A fascinating factoid from the book:
Pennsylvania's homicide rate in the 1720's alone exceeded London's rate for all of the 18th century.
(Every time a politician talks about violence like it's a new problem, think about that fact.)
There is excellent insight to how the European settlers created poverty in a land that once had none. Then sections that show how they complained that people they made poor were now in poverty and, as such, a burden. There's even an excellent description of what a poorhouse was and how it came to exist.
The book reveals Pennsylvania's false history, the settlers lie that there was an absolute extinction of all Indians in Pennsylvania. Hannah's death was part of their evidence. But the book also mentions that the Pennsylvania Historical and Museum Commission reports 50,000 PA residents with Native American lineage, some of who are Lenni-Lenape like myself.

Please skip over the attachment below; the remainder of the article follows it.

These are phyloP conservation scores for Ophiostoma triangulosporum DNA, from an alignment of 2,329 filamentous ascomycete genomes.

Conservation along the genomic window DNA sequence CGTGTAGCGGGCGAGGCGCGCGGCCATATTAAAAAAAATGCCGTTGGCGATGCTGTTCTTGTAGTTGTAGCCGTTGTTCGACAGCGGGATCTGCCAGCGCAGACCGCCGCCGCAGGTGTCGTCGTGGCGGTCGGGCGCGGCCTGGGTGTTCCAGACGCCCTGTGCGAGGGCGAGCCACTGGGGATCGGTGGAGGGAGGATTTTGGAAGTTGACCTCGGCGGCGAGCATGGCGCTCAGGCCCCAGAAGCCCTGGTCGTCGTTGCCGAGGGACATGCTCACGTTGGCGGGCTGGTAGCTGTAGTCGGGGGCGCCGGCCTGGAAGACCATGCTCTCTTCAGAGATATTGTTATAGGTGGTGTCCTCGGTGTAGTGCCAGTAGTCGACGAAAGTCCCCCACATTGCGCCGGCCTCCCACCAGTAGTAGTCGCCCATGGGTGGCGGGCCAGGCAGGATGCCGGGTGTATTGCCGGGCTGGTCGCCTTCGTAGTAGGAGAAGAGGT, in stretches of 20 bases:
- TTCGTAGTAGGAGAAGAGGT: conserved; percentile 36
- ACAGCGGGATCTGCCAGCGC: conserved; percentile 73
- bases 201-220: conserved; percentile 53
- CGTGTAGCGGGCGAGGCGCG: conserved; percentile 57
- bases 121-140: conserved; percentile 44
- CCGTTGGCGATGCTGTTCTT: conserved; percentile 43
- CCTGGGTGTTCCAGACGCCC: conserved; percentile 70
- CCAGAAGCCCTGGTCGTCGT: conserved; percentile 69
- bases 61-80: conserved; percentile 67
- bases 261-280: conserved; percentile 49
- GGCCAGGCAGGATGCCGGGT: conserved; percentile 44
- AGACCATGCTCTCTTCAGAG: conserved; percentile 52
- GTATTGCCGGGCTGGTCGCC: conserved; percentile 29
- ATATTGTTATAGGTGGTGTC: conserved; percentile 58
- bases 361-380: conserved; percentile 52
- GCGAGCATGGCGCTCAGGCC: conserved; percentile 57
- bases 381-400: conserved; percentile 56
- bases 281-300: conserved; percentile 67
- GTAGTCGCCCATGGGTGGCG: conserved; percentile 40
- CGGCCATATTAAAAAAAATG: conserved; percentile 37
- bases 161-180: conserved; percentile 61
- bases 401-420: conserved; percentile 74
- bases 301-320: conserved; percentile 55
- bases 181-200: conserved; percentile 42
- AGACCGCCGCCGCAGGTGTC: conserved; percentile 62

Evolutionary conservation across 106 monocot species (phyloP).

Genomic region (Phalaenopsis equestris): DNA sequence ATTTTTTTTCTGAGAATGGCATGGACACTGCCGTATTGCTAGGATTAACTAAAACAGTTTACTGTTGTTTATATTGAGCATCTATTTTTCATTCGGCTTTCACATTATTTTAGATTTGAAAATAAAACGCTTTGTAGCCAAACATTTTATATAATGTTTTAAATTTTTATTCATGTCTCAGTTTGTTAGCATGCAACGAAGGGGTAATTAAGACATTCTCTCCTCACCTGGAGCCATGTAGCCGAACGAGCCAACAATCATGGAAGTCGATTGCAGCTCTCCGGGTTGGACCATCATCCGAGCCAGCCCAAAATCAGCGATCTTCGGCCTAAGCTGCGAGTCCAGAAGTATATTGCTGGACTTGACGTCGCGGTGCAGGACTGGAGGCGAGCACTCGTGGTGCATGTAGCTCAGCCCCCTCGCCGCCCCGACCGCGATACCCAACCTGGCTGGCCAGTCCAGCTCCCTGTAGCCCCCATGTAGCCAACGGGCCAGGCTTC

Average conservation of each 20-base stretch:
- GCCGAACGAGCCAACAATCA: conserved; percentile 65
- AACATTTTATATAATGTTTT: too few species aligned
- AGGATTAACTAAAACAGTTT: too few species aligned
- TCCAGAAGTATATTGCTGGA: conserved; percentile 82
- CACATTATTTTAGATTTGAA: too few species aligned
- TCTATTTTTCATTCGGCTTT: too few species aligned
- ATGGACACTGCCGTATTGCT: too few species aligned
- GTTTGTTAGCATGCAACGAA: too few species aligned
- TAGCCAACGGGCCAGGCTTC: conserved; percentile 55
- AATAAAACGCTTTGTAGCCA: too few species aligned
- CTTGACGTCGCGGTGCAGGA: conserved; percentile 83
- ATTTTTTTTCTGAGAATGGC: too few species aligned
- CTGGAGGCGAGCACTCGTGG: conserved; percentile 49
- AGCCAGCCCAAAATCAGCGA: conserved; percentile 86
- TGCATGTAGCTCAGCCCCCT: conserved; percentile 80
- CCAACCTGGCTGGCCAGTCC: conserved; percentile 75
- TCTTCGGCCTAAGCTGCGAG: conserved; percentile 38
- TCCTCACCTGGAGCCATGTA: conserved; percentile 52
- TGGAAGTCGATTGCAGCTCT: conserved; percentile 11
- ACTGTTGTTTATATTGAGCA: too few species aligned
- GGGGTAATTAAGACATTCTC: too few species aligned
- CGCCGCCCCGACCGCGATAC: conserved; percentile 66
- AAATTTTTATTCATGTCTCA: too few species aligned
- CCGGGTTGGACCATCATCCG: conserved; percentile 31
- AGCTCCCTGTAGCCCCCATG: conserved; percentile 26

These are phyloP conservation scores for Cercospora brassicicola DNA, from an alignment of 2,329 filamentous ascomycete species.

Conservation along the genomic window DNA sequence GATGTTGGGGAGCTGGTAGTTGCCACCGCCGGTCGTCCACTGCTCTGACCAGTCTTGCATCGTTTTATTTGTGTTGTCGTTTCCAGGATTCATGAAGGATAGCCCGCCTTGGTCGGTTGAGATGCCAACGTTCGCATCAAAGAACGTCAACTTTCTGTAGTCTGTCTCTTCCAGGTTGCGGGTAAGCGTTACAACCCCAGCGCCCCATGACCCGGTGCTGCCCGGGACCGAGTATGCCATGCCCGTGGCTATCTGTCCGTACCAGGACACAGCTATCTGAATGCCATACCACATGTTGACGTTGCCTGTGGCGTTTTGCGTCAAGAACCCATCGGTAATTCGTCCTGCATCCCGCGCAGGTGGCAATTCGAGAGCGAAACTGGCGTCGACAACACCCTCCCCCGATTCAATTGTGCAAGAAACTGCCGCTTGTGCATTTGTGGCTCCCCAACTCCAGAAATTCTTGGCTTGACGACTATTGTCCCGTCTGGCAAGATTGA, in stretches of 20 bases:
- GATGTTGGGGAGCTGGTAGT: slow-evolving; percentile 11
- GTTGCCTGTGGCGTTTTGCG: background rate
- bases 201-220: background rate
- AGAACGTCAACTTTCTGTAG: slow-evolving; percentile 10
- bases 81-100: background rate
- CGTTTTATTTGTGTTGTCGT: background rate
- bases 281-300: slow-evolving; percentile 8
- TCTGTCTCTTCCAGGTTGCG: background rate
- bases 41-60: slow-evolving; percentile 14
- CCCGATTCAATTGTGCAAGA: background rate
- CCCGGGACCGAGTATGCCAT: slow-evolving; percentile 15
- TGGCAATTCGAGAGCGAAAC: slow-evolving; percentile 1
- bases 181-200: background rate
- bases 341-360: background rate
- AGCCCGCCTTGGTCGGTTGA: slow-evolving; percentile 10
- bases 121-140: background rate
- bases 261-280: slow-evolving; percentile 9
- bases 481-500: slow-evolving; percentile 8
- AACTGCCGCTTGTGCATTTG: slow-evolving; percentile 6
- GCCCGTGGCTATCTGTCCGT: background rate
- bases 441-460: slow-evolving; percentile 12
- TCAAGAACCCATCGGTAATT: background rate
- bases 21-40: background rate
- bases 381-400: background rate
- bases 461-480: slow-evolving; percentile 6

The reasons I'm giving this 4 stars instead of 5 are as follows:
I'm not sure that the Shackamoxon meeting under the Elm tree is actually well known by all Pennsylvanian children, though it should be. How the actual "naming" process works isn't revealed until page 78, so it might be confusing as to how the Lenapes names are assigned or assumed by the colonists before that section. The difference between Minsi and Munsee should have been touched upon, especially given how often people mistakenly use them interchangeably. Page 115 starts using the term "The Delawares" without mentioning how that name came into use, or who Thomas West, 3rd Baron De La Warr is. The Walking Purchase mentions the runners, but doesn't note the wildly boasted— that they were identical siblings. (This cheating strategy is well known enough to be parodied in modern comedies.)